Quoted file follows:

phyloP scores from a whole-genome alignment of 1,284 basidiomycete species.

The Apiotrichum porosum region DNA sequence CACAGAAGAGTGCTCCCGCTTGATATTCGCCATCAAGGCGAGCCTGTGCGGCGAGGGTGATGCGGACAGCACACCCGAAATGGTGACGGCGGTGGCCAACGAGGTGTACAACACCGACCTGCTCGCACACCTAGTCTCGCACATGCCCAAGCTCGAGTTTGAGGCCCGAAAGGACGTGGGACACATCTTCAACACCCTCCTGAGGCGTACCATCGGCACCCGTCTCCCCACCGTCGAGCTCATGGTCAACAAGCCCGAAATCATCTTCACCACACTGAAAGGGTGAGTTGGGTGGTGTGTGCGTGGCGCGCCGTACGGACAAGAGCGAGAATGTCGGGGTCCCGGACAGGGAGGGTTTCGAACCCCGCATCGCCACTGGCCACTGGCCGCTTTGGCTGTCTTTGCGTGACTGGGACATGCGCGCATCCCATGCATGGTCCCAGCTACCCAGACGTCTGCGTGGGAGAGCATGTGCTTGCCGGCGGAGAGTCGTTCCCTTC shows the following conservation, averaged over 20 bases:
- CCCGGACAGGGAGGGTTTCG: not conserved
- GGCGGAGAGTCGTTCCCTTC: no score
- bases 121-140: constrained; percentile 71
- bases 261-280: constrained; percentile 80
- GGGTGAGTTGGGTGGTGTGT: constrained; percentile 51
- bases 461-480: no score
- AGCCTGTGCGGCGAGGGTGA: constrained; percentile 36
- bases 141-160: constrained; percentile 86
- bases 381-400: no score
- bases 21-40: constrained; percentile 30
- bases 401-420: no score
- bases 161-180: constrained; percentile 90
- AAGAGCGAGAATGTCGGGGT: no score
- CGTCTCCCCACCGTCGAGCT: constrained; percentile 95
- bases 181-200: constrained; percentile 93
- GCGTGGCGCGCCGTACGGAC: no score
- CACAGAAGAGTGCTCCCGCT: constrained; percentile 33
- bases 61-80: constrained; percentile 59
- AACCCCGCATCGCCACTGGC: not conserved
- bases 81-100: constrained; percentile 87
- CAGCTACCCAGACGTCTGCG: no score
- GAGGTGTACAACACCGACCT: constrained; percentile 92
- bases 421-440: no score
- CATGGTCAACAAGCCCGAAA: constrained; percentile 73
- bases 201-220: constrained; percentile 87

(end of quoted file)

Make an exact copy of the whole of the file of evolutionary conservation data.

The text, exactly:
phyloP scores from a whole-genome alignment of 1,284 basidiomycete species.

The Apiotrichum porosum region DNA sequence CACAGAAGAGTGCTCCCGCTTGATATTCGCCATCAAGGCGAGCCTGTGCGGCGAGGGTGATGCGGACAGCACACCCGAAATGGTGACGGCGGTGGCCAACGAGGTGTACAACACCGACCTGCTCGCACACCTAGTCTCGCACATGCCCAAGCTCGAGTTTGAGGCCCGAAAGGACGTGGGACACATCTTCAACACCCTCCTGAGGCGTACCATCGGCACCCGTCTCCCCACCGTCGAGCTCATGGTCAACAAGCCCGAAATCATCTTCACCACACTGAAAGGGTGAGTTGGGTGGTGTGTGCGTGGCGCGCCGTACGGACAAGAGCGAGAATGTCGGGGTCCCGGACAGGGAGGGTTTCGAACCCCGCATCGCCACTGGCCACTGGCCGCTTTGGCTGTCTTTGCGTGACTGGGACATGCGCGCATCCCATGCATGGTCCCAGCTACCCAGACGTCTGCGTGGGAGAGCATGTGCTTGCCGGCGGAGAGTCGTTCCCTTC shows the following conservation, averaged over 20 bases:
- CCCGGACAGGGAGGGTTTCG: not conserved
- GGCGGAGAGTCGTTCCCTTC: no score
- bases 121-140: constrained; percentile 71
- bases 261-280: constrained; percentile 80
- GGGTGAGTTGGGTGGTGTGT: constrained; percentile 51
- bases 461-480: no score
- AGCCTGTGCGGCGAGGGTGA: constrained; percentile 36
- bases 141-160: constrained; percentile 86
- bases 381-400: no score
- bases 21-40: constrained; percentile 30
- bases 401-420: no score
- bases 161-180: constrained; percentile 90
- AAGAGCGAGAATGTCGGGGT: no score
- CGTCTCCCCACCGTCGAGCT: constrained; percentile 95
- bases 181-200: constrained; percentile 93
- GCGTGGCGCGCCGTACGGAC: no score
- CACAGAAGAGTGCTCCCGCT: constrained; percentile 33
- bases 61-80: constrained; percentile 59
- AACCCCGCATCGCCACTGGC: not conserved
- bases 81-100: constrained; percentile 87
- CAGCTACCCAGACGTCTGCG: no score
- GAGGTGTACAACACCGACCT: constrained; percentile 92
- bases 421-440: no score
- CATGGTCAACAAGCCCGAAA: constrained; percentile 73
- bases 201-220: constrained; percentile 87